Codeine: Chemical | Organic composition
Last modified: Thursday, 25. December 2008 - 10:21 am
Opium typically contains between 0.5% and 3.0% codeine by weight. Chemically, codeine is nearly identical in structure to morphine. The only difference between the two is that codeine contains an extra methyl group (two hydrogen atoms bound to a carbon atom) at one end of the molecule. In fact, once absorbed in the body, an enzyme removes the methyl group (demethylation) from codeine to produce morphine. Thus, codeine itself is not an analgesic.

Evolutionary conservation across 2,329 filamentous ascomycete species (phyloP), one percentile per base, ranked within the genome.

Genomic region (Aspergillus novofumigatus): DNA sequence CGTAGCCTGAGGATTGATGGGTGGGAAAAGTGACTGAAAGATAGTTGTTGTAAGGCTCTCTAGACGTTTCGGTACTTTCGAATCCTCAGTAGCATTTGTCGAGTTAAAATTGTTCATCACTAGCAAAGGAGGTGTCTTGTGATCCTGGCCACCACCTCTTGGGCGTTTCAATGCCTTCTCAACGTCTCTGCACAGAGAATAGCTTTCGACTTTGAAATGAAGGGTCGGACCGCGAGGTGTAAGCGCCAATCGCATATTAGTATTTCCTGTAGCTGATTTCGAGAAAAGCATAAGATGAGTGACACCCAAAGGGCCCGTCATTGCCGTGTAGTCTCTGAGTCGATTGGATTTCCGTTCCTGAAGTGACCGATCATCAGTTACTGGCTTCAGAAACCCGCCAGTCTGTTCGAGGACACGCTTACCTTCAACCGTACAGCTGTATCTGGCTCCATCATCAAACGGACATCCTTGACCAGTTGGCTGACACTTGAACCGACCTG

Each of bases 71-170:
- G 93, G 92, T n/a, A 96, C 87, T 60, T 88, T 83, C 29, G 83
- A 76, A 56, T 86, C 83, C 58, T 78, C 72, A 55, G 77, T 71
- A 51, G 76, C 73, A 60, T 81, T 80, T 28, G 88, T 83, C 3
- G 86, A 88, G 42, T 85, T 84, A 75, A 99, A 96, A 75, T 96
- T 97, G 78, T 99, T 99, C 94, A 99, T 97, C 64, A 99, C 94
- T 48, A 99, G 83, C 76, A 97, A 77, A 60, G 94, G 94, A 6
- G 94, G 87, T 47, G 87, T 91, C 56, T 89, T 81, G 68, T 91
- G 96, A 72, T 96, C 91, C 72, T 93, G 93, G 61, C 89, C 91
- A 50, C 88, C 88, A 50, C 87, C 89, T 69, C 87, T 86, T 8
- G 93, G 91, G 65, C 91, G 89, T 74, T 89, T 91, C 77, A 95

The enzyme responsible for converting codeine to morphine is known as cytochrome P450 2D6, abbreviated CYP2D6. About 8% of people in the Caucasian population, 6% in the black population, and 1% of Asians have a genetic trait that results in a deficiency of CYP2D6. This means that codeine has little or no effect on them. A large number of other genetic variants of the CYP2D6 enzyme result in a wide variation in how well people metabolize codeine.
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